Mickalene Thomas is on a roll. With works in four current exhibitions across the United States, a recent honor with the Asher B. Durand Award at the Brooklyn Museum Artist’s Ball, and a fall show on the way, the Brooklyn-based African-American artist has found continued success since she broke out in the art world in 2008, when her rhinestone-on-enamel portraits received glowing reviews during Art Basel Miami Beach. In 2009, Thomas went on to have her first New York solo show at Lehmann Maupin, leading Art + Auction to report that she was “reinventing the grand tradition of painting.”
Her paintings – brightly-hued rhinestone-embellished images of African-American women – exude color, beauty, and power, exploring themes of race, feminism, and sexuality. Inspired by Blaxploitation, the 1970s film genre that includes “Foxy Brown” and “Shaft,” her pieces capture the sassy attitude of the era. But painting isn’t Thomas’s only medium. She also works in collage and photography, taking on landscapes and still life, and cites Édouard Manet and Henri Matisse as influences.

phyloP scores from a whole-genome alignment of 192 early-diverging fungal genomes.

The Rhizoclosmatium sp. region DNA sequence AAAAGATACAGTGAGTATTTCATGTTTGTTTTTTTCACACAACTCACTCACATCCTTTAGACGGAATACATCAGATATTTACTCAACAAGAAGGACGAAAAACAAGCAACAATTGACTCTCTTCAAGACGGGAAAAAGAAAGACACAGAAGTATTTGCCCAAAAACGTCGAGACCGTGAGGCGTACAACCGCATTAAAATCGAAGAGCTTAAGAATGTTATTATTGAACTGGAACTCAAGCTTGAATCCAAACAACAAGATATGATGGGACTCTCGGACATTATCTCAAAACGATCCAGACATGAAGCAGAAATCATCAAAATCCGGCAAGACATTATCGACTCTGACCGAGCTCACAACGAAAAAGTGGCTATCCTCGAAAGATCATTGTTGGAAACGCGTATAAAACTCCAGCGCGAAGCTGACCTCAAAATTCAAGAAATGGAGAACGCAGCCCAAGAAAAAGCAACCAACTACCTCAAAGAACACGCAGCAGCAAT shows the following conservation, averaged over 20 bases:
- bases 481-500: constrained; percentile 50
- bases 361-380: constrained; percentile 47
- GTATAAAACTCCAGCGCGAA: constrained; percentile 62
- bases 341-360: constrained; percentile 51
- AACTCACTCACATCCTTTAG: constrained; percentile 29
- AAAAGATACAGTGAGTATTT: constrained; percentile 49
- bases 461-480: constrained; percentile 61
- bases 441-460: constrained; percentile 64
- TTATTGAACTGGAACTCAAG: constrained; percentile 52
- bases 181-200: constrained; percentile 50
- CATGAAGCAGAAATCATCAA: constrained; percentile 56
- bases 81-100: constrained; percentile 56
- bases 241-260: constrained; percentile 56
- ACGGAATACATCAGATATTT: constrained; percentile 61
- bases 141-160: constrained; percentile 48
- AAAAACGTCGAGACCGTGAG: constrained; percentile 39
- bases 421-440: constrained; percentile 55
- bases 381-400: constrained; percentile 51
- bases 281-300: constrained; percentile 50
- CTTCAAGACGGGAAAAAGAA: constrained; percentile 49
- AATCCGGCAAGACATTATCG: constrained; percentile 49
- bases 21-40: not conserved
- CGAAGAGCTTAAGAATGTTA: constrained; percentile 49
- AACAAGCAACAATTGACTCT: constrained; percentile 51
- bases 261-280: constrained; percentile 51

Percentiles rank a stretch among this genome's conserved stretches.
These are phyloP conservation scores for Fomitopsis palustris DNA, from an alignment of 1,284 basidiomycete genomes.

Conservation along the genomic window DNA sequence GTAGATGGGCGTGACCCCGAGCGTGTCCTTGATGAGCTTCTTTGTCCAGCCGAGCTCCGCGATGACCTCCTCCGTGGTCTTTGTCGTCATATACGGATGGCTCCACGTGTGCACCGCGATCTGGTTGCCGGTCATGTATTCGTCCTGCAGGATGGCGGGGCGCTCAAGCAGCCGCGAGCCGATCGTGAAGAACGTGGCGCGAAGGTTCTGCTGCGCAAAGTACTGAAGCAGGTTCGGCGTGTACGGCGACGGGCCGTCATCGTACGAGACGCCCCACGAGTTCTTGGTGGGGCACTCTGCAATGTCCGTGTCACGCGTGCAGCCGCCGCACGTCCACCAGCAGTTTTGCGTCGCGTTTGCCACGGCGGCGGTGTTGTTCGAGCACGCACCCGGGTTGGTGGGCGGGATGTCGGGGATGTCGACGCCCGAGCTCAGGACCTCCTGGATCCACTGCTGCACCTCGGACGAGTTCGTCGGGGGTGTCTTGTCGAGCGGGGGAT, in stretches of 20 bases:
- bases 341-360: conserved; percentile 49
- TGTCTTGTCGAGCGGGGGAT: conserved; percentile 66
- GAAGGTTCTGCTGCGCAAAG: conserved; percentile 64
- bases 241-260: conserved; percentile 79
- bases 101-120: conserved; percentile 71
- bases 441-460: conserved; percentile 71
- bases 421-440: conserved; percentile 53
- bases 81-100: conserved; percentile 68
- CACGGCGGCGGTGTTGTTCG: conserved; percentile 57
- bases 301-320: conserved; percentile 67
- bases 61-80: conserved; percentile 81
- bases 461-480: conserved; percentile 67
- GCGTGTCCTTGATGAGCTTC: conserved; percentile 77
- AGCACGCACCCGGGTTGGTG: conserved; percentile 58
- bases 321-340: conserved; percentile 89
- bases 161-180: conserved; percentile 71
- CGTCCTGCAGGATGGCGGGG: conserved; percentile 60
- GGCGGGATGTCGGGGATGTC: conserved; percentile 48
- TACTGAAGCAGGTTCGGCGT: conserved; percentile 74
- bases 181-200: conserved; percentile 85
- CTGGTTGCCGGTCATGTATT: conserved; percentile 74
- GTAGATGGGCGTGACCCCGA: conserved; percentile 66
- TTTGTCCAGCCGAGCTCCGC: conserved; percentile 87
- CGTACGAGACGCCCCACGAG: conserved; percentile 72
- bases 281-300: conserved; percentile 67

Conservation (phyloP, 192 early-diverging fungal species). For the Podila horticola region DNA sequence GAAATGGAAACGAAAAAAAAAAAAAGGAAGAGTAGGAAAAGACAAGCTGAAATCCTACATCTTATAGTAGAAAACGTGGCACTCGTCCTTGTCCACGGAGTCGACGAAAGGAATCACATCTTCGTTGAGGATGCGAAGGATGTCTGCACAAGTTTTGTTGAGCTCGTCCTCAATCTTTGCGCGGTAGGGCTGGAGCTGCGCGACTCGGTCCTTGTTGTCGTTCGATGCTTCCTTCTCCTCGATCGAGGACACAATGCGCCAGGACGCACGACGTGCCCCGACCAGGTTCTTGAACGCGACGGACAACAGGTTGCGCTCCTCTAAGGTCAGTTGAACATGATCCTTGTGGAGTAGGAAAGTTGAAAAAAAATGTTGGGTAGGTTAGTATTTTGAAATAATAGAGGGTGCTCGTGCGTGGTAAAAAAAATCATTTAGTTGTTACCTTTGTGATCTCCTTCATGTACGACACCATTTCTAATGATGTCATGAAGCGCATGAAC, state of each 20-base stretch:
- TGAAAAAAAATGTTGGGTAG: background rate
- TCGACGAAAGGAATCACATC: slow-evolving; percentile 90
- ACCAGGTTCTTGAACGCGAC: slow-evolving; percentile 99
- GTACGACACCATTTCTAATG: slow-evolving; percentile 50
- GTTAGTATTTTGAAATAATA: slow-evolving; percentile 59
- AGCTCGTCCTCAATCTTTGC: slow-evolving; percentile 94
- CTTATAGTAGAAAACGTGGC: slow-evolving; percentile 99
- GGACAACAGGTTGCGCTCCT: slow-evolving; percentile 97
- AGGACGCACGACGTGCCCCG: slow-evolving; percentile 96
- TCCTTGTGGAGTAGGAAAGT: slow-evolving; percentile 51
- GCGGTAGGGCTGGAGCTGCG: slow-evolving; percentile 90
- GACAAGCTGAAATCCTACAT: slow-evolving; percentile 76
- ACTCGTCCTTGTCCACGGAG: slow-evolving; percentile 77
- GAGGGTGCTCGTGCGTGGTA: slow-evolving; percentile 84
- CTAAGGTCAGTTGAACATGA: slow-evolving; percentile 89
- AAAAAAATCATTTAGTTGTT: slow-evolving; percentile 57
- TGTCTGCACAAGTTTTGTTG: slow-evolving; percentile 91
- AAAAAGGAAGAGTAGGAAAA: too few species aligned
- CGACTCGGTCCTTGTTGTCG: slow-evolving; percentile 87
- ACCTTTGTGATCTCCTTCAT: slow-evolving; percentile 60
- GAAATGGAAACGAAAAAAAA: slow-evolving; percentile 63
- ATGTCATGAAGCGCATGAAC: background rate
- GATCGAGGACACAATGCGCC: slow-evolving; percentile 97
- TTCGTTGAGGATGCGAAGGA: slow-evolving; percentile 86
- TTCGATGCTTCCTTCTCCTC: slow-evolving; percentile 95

In many ways, the Lehmann Maupin-represented artist’s personal style carries the same bold confidence as her artworks. At the Brooklyn Museum Artist’s Ball, Thomas went for a dapper disco look, sporting a tuxedo with a sequined lapel and a black-collared button-up shirt. For this edition of Tastemaker, Thomas describes her favorite paint-stained Maison Martin Margiela sneakers and her preference for Rick Owens knits. She also told us about her excitement over her latest role as mother-to-be with her partner, artist Carmen McLeod, who is expecting in August.